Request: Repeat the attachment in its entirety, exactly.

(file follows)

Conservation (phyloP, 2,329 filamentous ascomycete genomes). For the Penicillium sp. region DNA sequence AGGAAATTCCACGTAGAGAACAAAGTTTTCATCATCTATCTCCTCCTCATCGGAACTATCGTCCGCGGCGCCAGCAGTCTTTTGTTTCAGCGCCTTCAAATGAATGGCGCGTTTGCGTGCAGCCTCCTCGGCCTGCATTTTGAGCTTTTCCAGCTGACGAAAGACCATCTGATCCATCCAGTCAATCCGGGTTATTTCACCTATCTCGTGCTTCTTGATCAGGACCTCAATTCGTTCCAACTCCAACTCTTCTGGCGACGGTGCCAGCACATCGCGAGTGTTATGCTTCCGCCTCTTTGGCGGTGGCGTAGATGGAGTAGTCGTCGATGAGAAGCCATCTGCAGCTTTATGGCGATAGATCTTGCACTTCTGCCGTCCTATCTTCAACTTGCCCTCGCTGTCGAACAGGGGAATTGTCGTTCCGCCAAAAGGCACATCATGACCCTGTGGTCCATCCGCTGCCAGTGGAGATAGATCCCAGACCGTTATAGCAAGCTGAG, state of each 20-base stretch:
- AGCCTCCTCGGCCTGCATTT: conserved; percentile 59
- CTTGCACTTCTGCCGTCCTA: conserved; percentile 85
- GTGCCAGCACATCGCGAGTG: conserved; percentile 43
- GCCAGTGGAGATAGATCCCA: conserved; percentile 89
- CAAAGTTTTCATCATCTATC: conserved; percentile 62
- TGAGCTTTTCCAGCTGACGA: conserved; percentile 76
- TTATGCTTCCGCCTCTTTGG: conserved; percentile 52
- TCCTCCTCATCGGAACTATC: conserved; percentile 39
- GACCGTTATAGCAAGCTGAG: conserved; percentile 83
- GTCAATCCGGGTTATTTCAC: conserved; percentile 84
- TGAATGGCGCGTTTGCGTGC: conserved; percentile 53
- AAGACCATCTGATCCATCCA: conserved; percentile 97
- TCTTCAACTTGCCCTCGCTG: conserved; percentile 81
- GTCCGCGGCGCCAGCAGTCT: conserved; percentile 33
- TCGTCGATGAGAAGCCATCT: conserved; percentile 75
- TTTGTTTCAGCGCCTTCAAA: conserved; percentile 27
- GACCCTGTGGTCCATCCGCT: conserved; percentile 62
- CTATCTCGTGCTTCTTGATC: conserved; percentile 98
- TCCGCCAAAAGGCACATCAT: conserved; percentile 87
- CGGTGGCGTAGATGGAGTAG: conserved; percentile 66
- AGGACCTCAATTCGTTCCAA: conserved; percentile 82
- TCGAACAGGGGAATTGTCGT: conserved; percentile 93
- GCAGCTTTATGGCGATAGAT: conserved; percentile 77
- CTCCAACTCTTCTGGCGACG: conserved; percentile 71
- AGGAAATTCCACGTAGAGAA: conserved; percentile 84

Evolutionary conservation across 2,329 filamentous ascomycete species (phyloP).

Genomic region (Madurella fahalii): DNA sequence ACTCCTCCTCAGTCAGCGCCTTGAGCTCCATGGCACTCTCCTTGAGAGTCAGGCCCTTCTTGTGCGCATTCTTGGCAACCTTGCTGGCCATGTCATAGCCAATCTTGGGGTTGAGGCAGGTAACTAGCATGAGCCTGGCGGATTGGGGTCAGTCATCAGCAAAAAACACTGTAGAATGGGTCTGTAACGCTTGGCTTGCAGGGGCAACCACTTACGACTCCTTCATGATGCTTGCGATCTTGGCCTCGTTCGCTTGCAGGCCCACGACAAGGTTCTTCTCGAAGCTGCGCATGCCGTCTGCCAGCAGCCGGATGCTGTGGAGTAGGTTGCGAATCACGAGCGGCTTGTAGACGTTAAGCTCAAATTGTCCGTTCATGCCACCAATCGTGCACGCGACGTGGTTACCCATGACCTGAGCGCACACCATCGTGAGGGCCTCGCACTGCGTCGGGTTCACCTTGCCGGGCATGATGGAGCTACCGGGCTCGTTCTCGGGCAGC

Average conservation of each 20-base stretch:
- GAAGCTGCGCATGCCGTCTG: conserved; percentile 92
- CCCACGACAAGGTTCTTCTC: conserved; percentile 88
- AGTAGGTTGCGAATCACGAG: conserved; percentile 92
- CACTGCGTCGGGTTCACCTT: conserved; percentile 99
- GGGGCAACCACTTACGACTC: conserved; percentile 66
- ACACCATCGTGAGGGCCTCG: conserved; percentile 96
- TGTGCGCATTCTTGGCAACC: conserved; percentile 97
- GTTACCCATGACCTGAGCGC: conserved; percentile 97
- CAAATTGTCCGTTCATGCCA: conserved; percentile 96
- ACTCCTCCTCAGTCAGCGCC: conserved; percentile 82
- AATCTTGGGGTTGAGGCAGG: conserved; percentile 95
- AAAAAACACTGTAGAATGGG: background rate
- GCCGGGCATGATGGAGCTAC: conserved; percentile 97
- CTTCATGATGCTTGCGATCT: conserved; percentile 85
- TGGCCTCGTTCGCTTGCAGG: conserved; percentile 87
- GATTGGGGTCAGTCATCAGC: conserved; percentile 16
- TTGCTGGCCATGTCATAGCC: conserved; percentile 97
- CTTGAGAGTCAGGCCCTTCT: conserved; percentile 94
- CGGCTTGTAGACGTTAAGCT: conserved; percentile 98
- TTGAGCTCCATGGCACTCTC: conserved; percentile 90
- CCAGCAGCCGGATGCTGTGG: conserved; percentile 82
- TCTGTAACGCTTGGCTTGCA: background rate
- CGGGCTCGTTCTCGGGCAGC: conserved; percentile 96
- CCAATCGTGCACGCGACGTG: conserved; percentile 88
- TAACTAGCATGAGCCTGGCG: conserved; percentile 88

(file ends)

Conservation (phyloP, 2,329 filamentous ascomycete genomes). For the Penicillium sp. region DNA sequence AGGAAATTCCACGTAGAGAACAAAGTTTTCATCATCTATCTCCTCCTCATCGGAACTATCGTCCGCGGCGCCAGCAGTCTTTTGTTTCAGCGCCTTCAAATGAATGGCGCGTTTGCGTGCAGCCTCCTCGGCCTGCATTTTGAGCTTTTCCAGCTGACGAAAGACCATCTGATCCATCCAGTCAATCCGGGTTATTTCACCTATCTCGTGCTTCTTGATCAGGACCTCAATTCGTTCCAACTCCAACTCTTCTGGCGACGGTGCCAGCACATCGCGAGTGTTATGCTTCCGCCTCTTTGGCGGTGGCGTAGATGGAGTAGTCGTCGATGAGAAGCCATCTGCAGCTTTATGGCGATAGATCTTGCACTTCTGCCGTCCTATCTTCAACTTGCCCTCGCTGTCGAACAGGGGAATTGTCGTTCCGCCAAAAGGCACATCATGACCCTGTGGTCCATCCGCTGCCAGTGGAGATAGATCCCAGACCGTTATAGCAAGCTGAG, state of each 20-base stretch:
- AGCCTCCTCGGCCTGCATTT: conserved; percentile 59
- CTTGCACTTCTGCCGTCCTA: conserved; percentile 85
- GTGCCAGCACATCGCGAGTG: conserved; percentile 43
- GCCAGTGGAGATAGATCCCA: conserved; percentile 89
- CAAAGTTTTCATCATCTATC: conserved; percentile 62
- TGAGCTTTTCCAGCTGACGA: conserved; percentile 76
- TTATGCTTCCGCCTCTTTGG: conserved; percentile 52
- TCCTCCTCATCGGAACTATC: conserved; percentile 39
- GACCGTTATAGCAAGCTGAG: conserved; percentile 83
- GTCAATCCGGGTTATTTCAC: conserved; percentile 84
- TGAATGGCGCGTTTGCGTGC: conserved; percentile 53
- AAGACCATCTGATCCATCCA: conserved; percentile 97
- TCTTCAACTTGCCCTCGCTG: conserved; percentile 81
- GTCCGCGGCGCCAGCAGTCT: conserved; percentile 33
- TCGTCGATGAGAAGCCATCT: conserved; percentile 75
- TTTGTTTCAGCGCCTTCAAA: conserved; percentile 27
- GACCCTGTGGTCCATCCGCT: conserved; percentile 62
- CTATCTCGTGCTTCTTGATC: conserved; percentile 98
- TCCGCCAAAAGGCACATCAT: conserved; percentile 87
- CGGTGGCGTAGATGGAGTAG: conserved; percentile 66
- AGGACCTCAATTCGTTCCAA: conserved; percentile 82
- TCGAACAGGGGAATTGTCGT: conserved; percentile 93
- GCAGCTTTATGGCGATAGAT: conserved; percentile 77
- CTCCAACTCTTCTGGCGACG: conserved; percentile 71
- AGGAAATTCCACGTAGAGAA: conserved; percentile 84

Evolutionary conservation across 2,329 filamentous ascomycete species (phyloP).

Genomic region (Madurella fahalii): DNA sequence ACTCCTCCTCAGTCAGCGCCTTGAGCTCCATGGCACTCTCCTTGAGAGTCAGGCCCTTCTTGTGCGCATTCTTGGCAACCTTGCTGGCCATGTCATAGCCAATCTTGGGGTTGAGGCAGGTAACTAGCATGAGCCTGGCGGATTGGGGTCAGTCATCAGCAAAAAACACTGTAGAATGGGTCTGTAACGCTTGGCTTGCAGGGGCAACCACTTACGACTCCTTCATGATGCTTGCGATCTTGGCCTCGTTCGCTTGCAGGCCCACGACAAGGTTCTTCTCGAAGCTGCGCATGCCGTCTGCCAGCAGCCGGATGCTGTGGAGTAGGTTGCGAATCACGAGCGGCTTGTAGACGTTAAGCTCAAATTGTCCGTTCATGCCACCAATCGTGCACGCGACGTGGTTACCCATGACCTGAGCGCACACCATCGTGAGGGCCTCGCACTGCGTCGGGTTCACCTTGCCGGGCATGATGGAGCTACCGGGCTCGTTCTCGGGCAGC

Average conservation of each 20-base stretch:
- GAAGCTGCGCATGCCGTCTG: conserved; percentile 92
- CCCACGACAAGGTTCTTCTC: conserved; percentile 88
- AGTAGGTTGCGAATCACGAG: conserved; percentile 92
- CACTGCGTCGGGTTCACCTT: conserved; percentile 99
- GGGGCAACCACTTACGACTC: conserved; percentile 66
- ACACCATCGTGAGGGCCTCG: conserved; percentile 96
- TGTGCGCATTCTTGGCAACC: conserved; percentile 97
- GTTACCCATGACCTGAGCGC: conserved; percentile 97
- CAAATTGTCCGTTCATGCCA: conserved; percentile 96
- ACTCCTCCTCAGTCAGCGCC: conserved; percentile 82
- AATCTTGGGGTTGAGGCAGG: conserved; percentile 95
- AAAAAACACTGTAGAATGGG: background rate
- GCCGGGCATGATGGAGCTAC: conserved; percentile 97
- CTTCATGATGCTTGCGATCT: conserved; percentile 85
- TGGCCTCGTTCGCTTGCAGG: conserved; percentile 87
- GATTGGGGTCAGTCATCAGC: conserved; percentile 16
- TTGCTGGCCATGTCATAGCC: conserved; percentile 97
- CTTGAGAGTCAGGCCCTTCT: conserved; percentile 94
- CGGCTTGTAGACGTTAAGCT: conserved; percentile 98
- TTGAGCTCCATGGCACTCTC: conserved; percentile 90
- CCAGCAGCCGGATGCTGTGG: conserved; percentile 82
- TCTGTAACGCTTGGCTTGCA: background rate
- CGGGCTCGTTCTCGGGCAGC: conserved; percentile 96
- CCAATCGTGCACGCGACGTG: conserved; percentile 88
- TAACTAGCATGAGCCTGGCG: conserved; percentile 88